Guillermo Cespedes is L.A.'s deputy mayor in charge of Gang Reduction and Youth Development.
The Los Angeles Office of Gang Reduction and Youth Development (GRYD) has a new $1.5 million grant that'll take the program international.
Gang violence in L.A. has plummeted in the past couple of years. Many attribute that drop to the city’s anti-gang strategy. It focuses on casework with at-risk youth and their families and it uses violence interrupters who dispel rumors and encourage gang members not to retaliate for violence. Now, the city is expanding efforts in the LAPD’s Rampart Division. Deputy Mayor Guillermo Cespedes says a new federal grant will fund 10 people to focus on violence interruption and prevention services in Rampart area – and will provide technical assistance to collaborators in El Salvador.
The Rampart area has a high population of Latinos, particularly people with roots in El Salvador. Cespedes said it was a natural point for a strategy that GRYD has been considering for a while. El Salvador jumped to the forefront for a number of reasons.
A memorial to members of the Big Hazard gang in Los Angeles.
Humans are mysterious animals, even to ourselves. Which is why, it seems, scientists often resort to weird means to understand people's behavior. This trend is especially apparent in the area of crime, where there's currently a sort of scientific, data-based rennaissance underway.
First, there was news that Santa Cruz Police were using an earthquake forecasting algorithm to predict crime waves. Then there's the study that found people who believe in hell are less likely to commit crimes.
Now, UCLA researchers have come up with a way of plotting street gang territories: a "mathematical model that has been used for more than 80 years to determine the hunting range of animals in the wild." Set in Boyle Heights, this study, published in Criminology, analyzed gang crimes for a three-year period. According to a press release, the equations applied to the data have been in use since the 1930's "to study the relationships between competing groups as diverse as bee colonies, troops of chimpanzees and prides of lions."
Photo via Los Angeles County Sheriff's Department
Rocket launcher, more weapons and suspected methamphetamine seized. Four gang members arrested by LASD OSS in Paramount, Long Beach, Compton.
A rocket launcher, body armor, ammunition, suspected methamphetamine, pit bull puppies and two children were discovered in a series of Southern California raids, say LA County sheriff's officials.
Suspected drugs and weapons were seized, the puppies were taken by animal control, and the children were removed and placed into the custody of child services on Wednesday, officials said in a release.
Los Angeles County Sheriff’s Department Arson Explosives detectives determined the AT-4 (Anti-Tank) rocket launcher was inoperable. The rocket launcher, which appears to be a military weapon, was designed to only be fired one time and cannot be reloaded. It lacks a serial number and therefore determining its origins may not be possible.
Operation Safe Streets (OSS) gang investigators assigned to Lakewood Sheriff’s Station developed information during an attempt murder incident which led to officials serving search warrants on eight locations -- one in Compton, one in Long Beach, six in Paramount.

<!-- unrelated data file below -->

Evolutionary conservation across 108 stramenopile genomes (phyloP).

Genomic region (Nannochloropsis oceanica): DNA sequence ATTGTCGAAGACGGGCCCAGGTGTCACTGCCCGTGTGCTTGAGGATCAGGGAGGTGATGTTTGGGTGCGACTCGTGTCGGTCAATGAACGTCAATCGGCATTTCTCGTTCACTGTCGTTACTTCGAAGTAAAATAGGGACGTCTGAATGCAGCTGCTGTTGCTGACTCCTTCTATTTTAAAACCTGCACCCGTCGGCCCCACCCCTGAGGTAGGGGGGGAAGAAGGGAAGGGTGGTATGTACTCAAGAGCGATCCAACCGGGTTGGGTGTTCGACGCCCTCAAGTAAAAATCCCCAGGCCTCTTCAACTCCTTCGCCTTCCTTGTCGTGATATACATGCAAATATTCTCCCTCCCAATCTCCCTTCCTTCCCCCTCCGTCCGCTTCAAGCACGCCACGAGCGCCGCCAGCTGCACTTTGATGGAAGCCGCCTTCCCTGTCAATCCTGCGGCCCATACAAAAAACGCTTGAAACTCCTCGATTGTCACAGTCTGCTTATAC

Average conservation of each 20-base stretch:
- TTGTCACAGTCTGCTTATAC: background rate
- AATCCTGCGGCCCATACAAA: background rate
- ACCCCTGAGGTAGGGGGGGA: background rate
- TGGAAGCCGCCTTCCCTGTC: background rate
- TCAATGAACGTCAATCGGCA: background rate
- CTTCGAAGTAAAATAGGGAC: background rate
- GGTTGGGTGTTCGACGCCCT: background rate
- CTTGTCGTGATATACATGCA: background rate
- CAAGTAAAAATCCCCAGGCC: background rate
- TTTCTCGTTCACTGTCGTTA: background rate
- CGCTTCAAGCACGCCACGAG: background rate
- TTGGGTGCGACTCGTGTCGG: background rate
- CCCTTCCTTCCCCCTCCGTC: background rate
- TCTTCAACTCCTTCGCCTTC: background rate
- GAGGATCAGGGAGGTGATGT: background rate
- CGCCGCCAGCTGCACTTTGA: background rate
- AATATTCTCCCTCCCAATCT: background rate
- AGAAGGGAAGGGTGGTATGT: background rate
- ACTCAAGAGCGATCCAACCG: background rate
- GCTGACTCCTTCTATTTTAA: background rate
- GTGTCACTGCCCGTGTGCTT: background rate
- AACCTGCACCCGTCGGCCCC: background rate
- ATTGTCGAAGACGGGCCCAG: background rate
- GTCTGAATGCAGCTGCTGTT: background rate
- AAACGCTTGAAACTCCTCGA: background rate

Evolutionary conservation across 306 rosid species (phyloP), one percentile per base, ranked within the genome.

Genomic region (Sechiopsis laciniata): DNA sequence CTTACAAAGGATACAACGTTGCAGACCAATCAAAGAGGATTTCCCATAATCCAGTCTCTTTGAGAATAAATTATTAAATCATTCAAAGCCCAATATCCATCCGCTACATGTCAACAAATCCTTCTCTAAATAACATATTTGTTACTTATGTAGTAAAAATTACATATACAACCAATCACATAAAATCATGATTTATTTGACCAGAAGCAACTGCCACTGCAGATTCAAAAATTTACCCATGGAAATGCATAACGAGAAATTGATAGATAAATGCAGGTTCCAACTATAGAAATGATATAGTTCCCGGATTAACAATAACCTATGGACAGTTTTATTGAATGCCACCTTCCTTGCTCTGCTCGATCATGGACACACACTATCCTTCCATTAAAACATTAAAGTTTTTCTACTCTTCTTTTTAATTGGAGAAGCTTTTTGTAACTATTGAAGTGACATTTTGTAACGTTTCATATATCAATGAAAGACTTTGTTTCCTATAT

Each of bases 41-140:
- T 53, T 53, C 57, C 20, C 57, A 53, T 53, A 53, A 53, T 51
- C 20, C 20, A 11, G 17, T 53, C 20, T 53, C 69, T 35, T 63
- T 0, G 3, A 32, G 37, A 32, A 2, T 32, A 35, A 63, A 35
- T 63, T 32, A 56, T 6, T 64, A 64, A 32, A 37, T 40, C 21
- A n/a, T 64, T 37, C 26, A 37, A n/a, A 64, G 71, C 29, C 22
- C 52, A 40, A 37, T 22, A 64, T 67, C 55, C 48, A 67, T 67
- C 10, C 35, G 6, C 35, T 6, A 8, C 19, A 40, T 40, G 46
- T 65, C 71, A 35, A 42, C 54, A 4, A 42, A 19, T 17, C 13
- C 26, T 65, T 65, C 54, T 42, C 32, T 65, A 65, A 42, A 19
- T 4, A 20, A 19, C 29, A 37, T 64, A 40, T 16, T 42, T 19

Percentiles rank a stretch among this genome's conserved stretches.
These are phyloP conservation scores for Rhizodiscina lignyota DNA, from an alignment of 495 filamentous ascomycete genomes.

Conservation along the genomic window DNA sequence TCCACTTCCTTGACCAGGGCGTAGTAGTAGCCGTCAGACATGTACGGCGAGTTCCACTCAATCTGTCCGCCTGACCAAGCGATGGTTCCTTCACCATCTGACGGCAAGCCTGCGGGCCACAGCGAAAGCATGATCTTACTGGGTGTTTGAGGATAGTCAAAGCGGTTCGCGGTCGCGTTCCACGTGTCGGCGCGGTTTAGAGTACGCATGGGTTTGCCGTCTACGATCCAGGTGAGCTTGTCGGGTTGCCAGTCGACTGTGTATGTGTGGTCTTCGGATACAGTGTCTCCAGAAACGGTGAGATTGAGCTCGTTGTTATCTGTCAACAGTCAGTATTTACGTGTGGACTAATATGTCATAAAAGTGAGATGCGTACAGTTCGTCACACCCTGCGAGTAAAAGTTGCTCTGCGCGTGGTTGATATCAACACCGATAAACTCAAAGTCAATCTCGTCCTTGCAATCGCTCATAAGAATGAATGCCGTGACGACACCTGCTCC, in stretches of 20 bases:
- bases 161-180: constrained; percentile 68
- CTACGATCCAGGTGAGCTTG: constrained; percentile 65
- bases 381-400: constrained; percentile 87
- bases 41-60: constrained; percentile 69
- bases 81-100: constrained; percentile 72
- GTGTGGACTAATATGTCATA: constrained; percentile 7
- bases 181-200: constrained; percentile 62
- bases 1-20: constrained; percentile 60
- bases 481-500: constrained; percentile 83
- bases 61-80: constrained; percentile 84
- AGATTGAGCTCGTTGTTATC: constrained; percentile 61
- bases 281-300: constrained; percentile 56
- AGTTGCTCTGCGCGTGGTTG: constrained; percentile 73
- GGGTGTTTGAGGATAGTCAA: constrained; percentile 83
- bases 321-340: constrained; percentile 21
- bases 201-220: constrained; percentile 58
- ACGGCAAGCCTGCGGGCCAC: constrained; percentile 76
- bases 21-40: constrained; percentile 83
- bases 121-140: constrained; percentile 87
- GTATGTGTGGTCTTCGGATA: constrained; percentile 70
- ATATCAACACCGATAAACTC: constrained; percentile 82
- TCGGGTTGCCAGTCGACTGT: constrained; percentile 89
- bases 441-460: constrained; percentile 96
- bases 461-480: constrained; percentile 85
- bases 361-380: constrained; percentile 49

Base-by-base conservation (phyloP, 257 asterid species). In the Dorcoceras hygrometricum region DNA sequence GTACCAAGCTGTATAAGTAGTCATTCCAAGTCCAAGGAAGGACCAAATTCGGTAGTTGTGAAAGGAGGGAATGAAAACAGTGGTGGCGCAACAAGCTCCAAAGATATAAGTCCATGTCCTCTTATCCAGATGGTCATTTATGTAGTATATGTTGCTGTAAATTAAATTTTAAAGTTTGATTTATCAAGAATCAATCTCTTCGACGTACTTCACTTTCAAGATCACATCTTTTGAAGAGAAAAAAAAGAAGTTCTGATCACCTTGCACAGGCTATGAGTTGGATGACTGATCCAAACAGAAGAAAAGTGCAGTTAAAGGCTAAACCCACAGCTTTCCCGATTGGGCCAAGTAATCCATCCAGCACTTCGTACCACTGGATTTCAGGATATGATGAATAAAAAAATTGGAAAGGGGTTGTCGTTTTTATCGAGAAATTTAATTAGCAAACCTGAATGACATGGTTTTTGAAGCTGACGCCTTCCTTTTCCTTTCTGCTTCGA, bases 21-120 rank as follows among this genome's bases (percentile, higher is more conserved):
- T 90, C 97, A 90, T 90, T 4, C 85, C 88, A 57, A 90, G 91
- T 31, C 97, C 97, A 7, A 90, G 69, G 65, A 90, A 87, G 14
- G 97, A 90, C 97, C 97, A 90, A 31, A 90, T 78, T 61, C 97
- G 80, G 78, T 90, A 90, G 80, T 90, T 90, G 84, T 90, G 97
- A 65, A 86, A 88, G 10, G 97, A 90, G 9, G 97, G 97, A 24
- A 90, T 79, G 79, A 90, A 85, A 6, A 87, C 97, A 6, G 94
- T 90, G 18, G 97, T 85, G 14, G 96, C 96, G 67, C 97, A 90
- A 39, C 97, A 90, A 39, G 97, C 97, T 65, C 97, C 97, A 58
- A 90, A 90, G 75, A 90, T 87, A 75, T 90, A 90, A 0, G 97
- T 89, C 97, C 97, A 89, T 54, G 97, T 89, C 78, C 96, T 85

Long Beach Police Department
Police arrested Johnney Smith (left) and Sabrille Acklin in a sweep of alleged Baby Insane Crip members.
Long Beach Police say the Baby Insane Crips go back to the 1990's and have been active in a series of shootings, robberies, burglaries, and at least one murder in the past few years. On Wednesday, police announced they'd arrested 16 alleged members of the gang.
The investigation started in November 2009, when Frank Castro was shot and killed on the 1600 block of Santa Fe Ave. in Long Beach's Lower Westside. Sgt. Aaron Eaton says detectives initially had little to go on, just a "limited suspect description." Using ballistics, they were able to link the murder to a series of shootings in the area, eventually leading them to their primary suspect in the case, Johnney Smith, who has now been arrested on murder charges.
Among the arrestees, Sabrille Acklin also stands out as the alleged leader of the group, who police say ordered his minions to shoot, rob, and steal from his Rialto home.
East 105th and Hickory streets in Watts, where a 1-year-old baby was shot and killed on Monday, June 4, 2012.
Police are searching for a bicycle-riding gunman who shot and killed a 1-year-old baby as he was being held in his father’s arms in Watts on Monday evening.
According to the LAPD, the shooter is believed to be a teenager on a bicycle who rode past the 24-year-old father and his son at about 7:50 p.m., suddenly firing several rounds from a handgun, the L.A. Times reports. The father, standing in front of a house near East 105th and Hickory streets, was struck in the shoulder, the baby in the torso, CBS reports.
The shooter, said to be between 15 and 17 years old, fled on his bike and has not been found. The baby was rushed to Harbor-UCLA Medical Center and died at about 11 p.m., according to reports. The father is said to be in stable condition.
Although a motive is not certain, several reports say that police are leaning towards gang rivalry as the cause of the shooting. According to the police, a clash between rival Latino and African-American gangs led to several deadly shootings last year -- and in Monday’s incident the shooter was African American, while the victims were Latino.